A few equipment questions from a newbie chaser


Current equip:
Vehicle, laptop, hand held GPS, weather radio.

Chasing range: Upper midwest. All of Iowa into central to northern Illinois, Southern Minnesota, Northern Missouri and Eastern Nebraska.

As I understand it, the remaining essentials are 1) wireless access wherever I roam, 2) a good radar program, 3) possibly linking GPS to the said radar program with my laptop.

On wireless access: Seems to me my main options are verizon wireless as well as cingular. Both around 60 per month for unlimited bandwidth. Questions: Any experiences with these two in my range -- good coverage? Any experiences with one being better than the other? Any other suggestions for affordable wireless coverage?

On a good radar/weather data program: Haven't researched this as much, but have heard good things about GRLevel3. There is another popular model that has a name escaping me at the moment. Suggestions here? I assume such rada/data programs offer detailed maps going down to street level and what not.(as well as detailed storm information) What is everybody using? (appreciate prices and links -- although I'll continue to try and search this forum and the net for more information, just like to hear from folks who have used the programs)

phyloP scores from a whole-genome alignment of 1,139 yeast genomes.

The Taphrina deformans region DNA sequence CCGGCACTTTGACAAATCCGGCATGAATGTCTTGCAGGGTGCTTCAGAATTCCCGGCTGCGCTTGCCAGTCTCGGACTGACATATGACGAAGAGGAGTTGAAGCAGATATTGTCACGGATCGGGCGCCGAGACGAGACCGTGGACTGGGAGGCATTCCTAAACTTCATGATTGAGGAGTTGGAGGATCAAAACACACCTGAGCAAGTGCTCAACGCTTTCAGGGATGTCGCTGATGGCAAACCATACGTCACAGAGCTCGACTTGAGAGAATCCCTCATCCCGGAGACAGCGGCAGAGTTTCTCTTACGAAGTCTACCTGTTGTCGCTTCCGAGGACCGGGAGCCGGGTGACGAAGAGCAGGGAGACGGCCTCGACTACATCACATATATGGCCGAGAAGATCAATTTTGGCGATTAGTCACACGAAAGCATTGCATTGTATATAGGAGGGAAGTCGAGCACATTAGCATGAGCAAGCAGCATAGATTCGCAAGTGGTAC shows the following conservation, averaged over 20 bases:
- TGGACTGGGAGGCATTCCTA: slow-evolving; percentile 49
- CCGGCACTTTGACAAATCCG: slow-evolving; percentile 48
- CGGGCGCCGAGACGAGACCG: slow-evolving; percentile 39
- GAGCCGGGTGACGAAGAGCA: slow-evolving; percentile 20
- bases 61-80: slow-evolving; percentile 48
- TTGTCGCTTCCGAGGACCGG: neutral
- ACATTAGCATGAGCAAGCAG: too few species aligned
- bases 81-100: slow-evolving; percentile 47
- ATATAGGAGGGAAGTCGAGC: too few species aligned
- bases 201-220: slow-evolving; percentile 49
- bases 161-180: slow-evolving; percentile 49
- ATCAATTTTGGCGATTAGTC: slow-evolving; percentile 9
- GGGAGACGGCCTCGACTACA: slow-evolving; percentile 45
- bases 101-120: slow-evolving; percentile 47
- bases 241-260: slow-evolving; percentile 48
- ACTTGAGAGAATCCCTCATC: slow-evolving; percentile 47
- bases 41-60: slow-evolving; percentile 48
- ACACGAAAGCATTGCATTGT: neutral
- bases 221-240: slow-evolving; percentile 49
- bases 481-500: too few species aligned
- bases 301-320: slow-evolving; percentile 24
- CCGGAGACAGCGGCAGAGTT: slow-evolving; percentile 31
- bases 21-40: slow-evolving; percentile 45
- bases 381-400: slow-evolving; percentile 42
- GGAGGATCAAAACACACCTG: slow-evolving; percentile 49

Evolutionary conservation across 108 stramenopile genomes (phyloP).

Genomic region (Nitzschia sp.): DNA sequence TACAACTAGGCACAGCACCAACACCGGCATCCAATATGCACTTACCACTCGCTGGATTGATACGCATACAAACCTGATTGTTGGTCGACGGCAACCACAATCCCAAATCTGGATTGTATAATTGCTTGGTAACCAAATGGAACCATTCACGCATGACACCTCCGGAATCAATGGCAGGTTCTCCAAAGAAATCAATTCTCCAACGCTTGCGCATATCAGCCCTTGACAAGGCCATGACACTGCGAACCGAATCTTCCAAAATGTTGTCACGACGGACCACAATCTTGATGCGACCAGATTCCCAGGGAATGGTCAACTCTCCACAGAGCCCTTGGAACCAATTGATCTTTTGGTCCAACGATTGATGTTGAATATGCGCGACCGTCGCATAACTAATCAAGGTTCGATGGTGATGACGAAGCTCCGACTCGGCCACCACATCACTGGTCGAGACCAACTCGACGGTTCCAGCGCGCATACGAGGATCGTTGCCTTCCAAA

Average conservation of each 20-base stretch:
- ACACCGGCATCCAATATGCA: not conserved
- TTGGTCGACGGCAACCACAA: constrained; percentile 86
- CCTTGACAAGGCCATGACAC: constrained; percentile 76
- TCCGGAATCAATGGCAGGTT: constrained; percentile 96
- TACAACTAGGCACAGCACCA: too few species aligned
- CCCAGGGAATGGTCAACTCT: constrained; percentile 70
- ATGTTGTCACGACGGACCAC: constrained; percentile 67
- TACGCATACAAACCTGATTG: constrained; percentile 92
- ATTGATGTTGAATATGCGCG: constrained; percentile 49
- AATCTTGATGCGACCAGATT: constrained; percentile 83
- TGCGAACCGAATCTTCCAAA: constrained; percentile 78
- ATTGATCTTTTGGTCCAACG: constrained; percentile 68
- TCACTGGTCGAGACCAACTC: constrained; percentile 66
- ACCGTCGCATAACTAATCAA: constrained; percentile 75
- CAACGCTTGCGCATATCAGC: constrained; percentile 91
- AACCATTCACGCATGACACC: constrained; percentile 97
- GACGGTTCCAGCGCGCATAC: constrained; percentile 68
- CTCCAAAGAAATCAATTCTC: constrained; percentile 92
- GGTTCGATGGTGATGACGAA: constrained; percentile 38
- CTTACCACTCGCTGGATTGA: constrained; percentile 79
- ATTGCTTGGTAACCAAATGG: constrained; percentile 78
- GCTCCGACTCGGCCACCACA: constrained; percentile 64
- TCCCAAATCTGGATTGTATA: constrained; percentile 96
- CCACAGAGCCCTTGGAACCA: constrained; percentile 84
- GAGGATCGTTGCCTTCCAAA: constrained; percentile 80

Linking GPS to radar/data: Can this be done with a GPS card for your laptop? Does any of the software for the radar/data integrate with GPS tracking? It *seemed* as though I've seen this before, but haven't been able to find exactly what setup gives you this. (if not, I suppose seperate map for your position would work as well)

I suppose there are some other pieces of equipment that would be handy, and if I'm forgetting anything you consider essential, please do remind me. I just listed what I think is essential.

Any feedback is appreciated.

Thank you.
Hi Derek,

Having wireless access is always good-I've had excellent luck with Verizon, but never tried Cingular. As far as GPS goes, My suggestion would be Delorme mapping software, and a GPS unit of your choice.

To put your location on a radar map, there are several options. I believe that GRLevelX can do it, along with SwiftWX, and I believe Storm Alert (not 100% positive).

To use the same GPS unit for both programs, there is a piece of software that you can use that will create a 'virtual port'. Perhaps others can jump in to discuss more.

Sounds like you're relatively new to chasing. A couple of important pointers if I may. Please don't overlook the maintenance of your vehicle. This is far more important than all of your gear that you carry. Ensure that your brakes, hoses, oil, transmission, rear end, radiator, A/C, wipers, headlights, engine, etc., are all in top shape. This should be your #1 focus.

Also, on a rather poorly discussed subject...be VERY careful on the use of your laptop as you drive. Its very easy to start surfin' for data as you drive...a VERY dangerous mix.

Best of luck out there this year!

Tim Samaras

The program you're looking for is GPSGate. At least that's the one I use. it allows you to have your GPS unit output its data into your favorite mapping software as well as StormLab or any other radar program that supports GPS, all at the same time. It's inexpensive and does its sole purpose pretty well.